Tuesday, December 19, 2017

10 Reasons Why Kids Can't Remember The Lesson

Did you know that if you did the following things this past weekend the kids have already forgotten 90 percent of what you taught?
You didn’t let them talk.
Kids learn best not by being lectured to, but by talking, asking questions and interacting. If you did all the talking, they’ve forgotten most of what you said.
You didn’t use any pictures.
Half of the brain is dedicated to visual function. Sixty-five percent of kids are visual learners. A picture truly is worth a thousand words.

You tried to teach too many things. 

You tried to cram too much information in their head. If you tried to teach them five truths instead of one key truth, they probably don’t remember any of them. Less is more.
You didn’t use repetition.
If you only said it one time, they’ve forgotten it. If you repeated it six or more times, their retention rate went up to 90 percent. Repetition truly is the key to learning.

You didn’t hit all learning styles.

You had kids with lots of different learning styles in the room. If you only tapped into one or two, you missed many of the kids.
You didn’t honor their attention span.
If you talked over five minutes without switching to something else, they zoned out. Honor their attention span and you will keep it.

You didn’t use an object they will see this week.

If you didn’t use something they will see this week as an example or object lesson, you missed a great opportunity to remind them of what you taught. The one-way street sign they will see many times this week could have been a reminder that Jesus is the one way to heaven.
You didn’t show them how to apply it to their life and challenge them to live it out.
If you didn’t teach beyond the facts and show them how to apply it to their life this week, you shortchanged them. Information without application doesn’t lead to life change.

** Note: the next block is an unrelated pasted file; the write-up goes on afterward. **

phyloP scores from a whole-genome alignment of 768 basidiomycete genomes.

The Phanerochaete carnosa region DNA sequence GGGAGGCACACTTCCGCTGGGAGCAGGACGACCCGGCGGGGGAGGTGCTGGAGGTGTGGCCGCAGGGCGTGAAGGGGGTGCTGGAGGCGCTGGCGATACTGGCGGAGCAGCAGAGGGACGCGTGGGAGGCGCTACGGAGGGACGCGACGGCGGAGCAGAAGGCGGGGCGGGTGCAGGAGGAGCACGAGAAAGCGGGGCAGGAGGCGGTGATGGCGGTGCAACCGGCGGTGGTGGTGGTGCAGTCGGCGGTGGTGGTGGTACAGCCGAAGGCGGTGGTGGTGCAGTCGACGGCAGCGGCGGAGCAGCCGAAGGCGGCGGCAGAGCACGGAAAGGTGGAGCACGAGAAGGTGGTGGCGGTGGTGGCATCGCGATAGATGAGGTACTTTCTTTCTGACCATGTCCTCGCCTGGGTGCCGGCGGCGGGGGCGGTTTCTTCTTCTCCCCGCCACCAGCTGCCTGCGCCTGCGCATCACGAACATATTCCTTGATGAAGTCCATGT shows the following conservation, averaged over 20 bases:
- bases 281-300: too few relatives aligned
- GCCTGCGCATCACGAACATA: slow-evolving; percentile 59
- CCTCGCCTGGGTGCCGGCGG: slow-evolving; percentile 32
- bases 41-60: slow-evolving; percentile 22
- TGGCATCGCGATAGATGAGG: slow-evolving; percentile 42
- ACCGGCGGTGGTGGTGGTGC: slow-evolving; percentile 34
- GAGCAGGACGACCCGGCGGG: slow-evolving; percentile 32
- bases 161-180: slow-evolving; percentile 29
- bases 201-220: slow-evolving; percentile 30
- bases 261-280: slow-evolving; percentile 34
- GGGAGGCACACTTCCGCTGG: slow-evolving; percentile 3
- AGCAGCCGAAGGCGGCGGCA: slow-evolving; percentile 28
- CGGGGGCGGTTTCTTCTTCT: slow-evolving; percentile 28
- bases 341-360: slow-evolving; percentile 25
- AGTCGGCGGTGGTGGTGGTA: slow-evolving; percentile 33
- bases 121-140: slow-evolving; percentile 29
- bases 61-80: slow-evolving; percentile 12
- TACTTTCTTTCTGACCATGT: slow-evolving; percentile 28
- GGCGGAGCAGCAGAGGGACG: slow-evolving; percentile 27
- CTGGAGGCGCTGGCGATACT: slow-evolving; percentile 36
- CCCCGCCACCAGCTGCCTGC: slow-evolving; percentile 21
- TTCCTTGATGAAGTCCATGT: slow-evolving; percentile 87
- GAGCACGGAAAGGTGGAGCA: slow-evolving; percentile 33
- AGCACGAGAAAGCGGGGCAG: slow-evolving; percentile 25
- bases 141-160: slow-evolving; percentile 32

You didn’t engage all their senses.
If you only engaged their ears and eyes, you missed other key senses that help move truth into long-term memory. Touch, smell and taste help kids remember.

You didn’t engage their emotions.

Emotion is a glue of learning. If you didn’t create experiences that help them feel the tension of the truth, then you missed a golden opportunity.
So…what’s the answer? Simply incorporate the things you missed and watch kids remember what you teach them for a lifetime. 

Wednesday, November 2, 2016

Getting Kids Connected To Church

All of us can agree that it is important for kids to be connected to the church. Unfortunately, statistics tell us that by the time kids enter collage- nearly 45% of them walk away from church. So what are we to do? How do we get them to feel a sense of connection that will transcend the changes of life that the kids will experience? These changes consist not only of biological changes but also social and geographical changes. As the body grows we all know there are changes which effect us emotionally but we have social changes as we advance in school, neighbors come and go, fellow church attendees and often church leadership change to name a few. Geographical changes can consist of not only the new school but also the movement of the family to different neighborhoods, states or regions. If we consider the amount of kids that have been effected by divorce the number doubles! So again, with all these changes kids experience how do we give them a sense of connection that will last?

There are several ways that people attempt to accomplish this that may prove to not be as effective as we would hope. I am guilty of many of them as well, all in the name of drawing in kids to church. I know that I have used the “Energy Drink” method of kid retention! What’s that you ask, it’s when you give them all the hype without the substance. At some point in time they are going to crash when the adrenaline wears off. Energy drinks get you going or give you a burst of energy but it won’t last. So, please take these suggestions as a starting point and expand on them as God expands your vision.

  • Don’t Forget Jesus
Remember it not about the crazy games or the cool contemporary worship. It’s not the treats, food or prizes but it’s about showing them Jesus! Kids need to see examples of Jesus working in the lives of the men and women we read about in the bible but they also need example of Him working in the lives of us and our fellow children’s ministry workers. Make it relatable and applicable to the kids sitting in front of us today.

  • Equipped not just Entertained